Coronavirus: top Chinese expert says family isolation curbs outbreak, contradicting claims in Beijing
- Chief expert of China’s Centre for Disease Control and Prevention says studies show 83 per cent of clusters of cases occur within families
- But briefing comes a day after Beijing city government opts to move people out of family isolation because household clusters show they fail to self-monitor adequately
Speaking at a daily coronavirus news briefing in Beijing, Wu Zunyong, chief expert of the national Centre for Disease Control and Prevention, said that his team had studied nearly 1,000 clusters of infections caused by the virus and found that 83 per cent happened within families, with the rest occurring in hospitals, schools, shopping malls and workplaces.
According to Wu, these clusters covered all age groups from infants to elderly people.
He said that 22 per cent of confirmed cases in these clusters contracted the disease through “first-generation transmission” – people who had lived or travelled in Hubei province where the outbreak originated. Infections in 64 per cent of these cases were among carers or individuals who had close contact with first-generation patients through events such as meals.
The remaining 14 per cent were third and fourth-generation transmissions, with the patients unknowingly contracting the virus from first-generation cases.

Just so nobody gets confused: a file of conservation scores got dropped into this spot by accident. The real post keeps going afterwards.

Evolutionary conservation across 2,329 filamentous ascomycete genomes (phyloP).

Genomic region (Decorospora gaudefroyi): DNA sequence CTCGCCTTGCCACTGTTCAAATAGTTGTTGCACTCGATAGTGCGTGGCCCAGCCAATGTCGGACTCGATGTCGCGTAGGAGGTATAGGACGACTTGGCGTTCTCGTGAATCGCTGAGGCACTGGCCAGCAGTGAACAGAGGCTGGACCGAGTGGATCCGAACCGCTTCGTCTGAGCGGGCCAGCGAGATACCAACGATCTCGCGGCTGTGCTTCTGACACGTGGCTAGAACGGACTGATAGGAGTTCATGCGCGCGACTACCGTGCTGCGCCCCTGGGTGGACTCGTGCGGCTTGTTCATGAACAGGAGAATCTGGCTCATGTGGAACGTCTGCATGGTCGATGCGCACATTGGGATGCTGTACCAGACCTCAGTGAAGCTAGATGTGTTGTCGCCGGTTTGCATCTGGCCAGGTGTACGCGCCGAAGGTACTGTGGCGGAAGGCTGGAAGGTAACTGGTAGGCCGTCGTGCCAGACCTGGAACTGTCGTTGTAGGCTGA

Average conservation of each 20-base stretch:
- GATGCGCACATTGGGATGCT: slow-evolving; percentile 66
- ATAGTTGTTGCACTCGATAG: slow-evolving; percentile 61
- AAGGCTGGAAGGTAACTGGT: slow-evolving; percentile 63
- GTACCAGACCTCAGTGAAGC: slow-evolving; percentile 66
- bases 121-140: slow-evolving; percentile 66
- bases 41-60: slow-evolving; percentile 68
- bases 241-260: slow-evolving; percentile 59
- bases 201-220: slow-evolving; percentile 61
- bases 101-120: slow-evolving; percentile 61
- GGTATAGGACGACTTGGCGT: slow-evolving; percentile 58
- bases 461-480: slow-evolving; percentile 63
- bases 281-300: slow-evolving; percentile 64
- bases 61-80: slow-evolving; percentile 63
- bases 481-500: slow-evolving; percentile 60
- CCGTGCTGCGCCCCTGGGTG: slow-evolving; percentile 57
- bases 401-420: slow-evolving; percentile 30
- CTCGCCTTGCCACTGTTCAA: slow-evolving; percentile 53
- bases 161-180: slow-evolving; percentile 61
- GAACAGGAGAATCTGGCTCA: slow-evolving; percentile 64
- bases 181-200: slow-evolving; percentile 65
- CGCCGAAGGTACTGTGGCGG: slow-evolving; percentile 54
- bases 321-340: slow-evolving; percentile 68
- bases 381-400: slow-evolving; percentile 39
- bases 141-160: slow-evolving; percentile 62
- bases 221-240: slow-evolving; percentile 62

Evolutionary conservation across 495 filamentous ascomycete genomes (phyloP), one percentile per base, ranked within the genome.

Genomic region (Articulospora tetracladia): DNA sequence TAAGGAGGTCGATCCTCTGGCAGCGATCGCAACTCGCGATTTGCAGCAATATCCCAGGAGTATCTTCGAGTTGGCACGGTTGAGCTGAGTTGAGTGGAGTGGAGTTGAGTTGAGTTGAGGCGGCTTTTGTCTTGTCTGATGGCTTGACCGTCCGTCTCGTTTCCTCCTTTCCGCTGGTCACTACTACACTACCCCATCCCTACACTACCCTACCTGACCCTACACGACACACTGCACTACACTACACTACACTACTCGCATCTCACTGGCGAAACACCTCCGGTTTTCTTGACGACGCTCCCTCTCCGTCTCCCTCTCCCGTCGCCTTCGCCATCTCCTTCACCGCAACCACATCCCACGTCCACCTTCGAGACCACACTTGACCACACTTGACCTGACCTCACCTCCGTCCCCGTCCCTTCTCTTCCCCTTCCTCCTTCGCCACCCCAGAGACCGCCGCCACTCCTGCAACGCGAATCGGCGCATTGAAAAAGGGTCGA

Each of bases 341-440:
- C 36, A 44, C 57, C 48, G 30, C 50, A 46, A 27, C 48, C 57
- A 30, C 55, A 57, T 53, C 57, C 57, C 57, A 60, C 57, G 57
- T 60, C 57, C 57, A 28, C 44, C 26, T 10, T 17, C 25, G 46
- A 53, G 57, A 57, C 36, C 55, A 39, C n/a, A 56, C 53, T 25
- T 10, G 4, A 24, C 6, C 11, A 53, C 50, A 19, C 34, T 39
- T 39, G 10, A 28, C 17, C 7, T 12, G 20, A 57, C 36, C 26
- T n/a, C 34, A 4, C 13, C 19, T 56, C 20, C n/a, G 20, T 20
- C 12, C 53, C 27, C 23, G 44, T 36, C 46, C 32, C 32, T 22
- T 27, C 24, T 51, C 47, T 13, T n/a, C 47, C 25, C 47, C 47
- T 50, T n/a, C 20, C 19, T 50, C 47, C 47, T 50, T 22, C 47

“The occurrences of such third or fourth-generation transmission is mainly because the first-generation patients who they had come into contact with did not show obvious clinical symptoms. And those who were in close contact with them also lacked awareness of self-protection,” Wu said.
“Occurrences of these cluster cases showed that our control measures and treatment have been effective in preventing the spread of the virus from small units to bigger areas in the community.”
However, on Monday, the Beijing city government said it would move people from family isolation to centralised locations for monitoring, after the city reported an increase of infections within families.
Wu Jiang, the chief physician of the Beijing Centre for Disease Control and Prevention, said on Monday that 90 per cent of 77 coronavirus clusters in the capital – involving nearly 200 patients – had occurred within families, indicating that family isolation did not work.
“It showed that many who were told to be isolated for self-monitoring at home did not fully follow the protective measures,” Wu said, adding that the city would begin to institute centralised isolation to better contain the virus.
“Under the new circumstances [of centralised isolation], we can strictly implement the self-protective measures with the guidance of professionals. Contact [among patients] will be reduced and so will be risk of infection.”
Hubei, the worst-hit province in China, took an even more aggressive approach on February 2, putting all suspected patients in centralised isolation instead of family isolation.
The coronavirus outbreak, which started about two months ago in Wuhan, the capital city of Hubei, has caused pneumonia-like illness among more than 40,000 people and killed more than 1,000, mostly in China. On Tuesday, the World Health Organisation named the contagion Covid-19, a label indicating a coronavirus disease of 2019.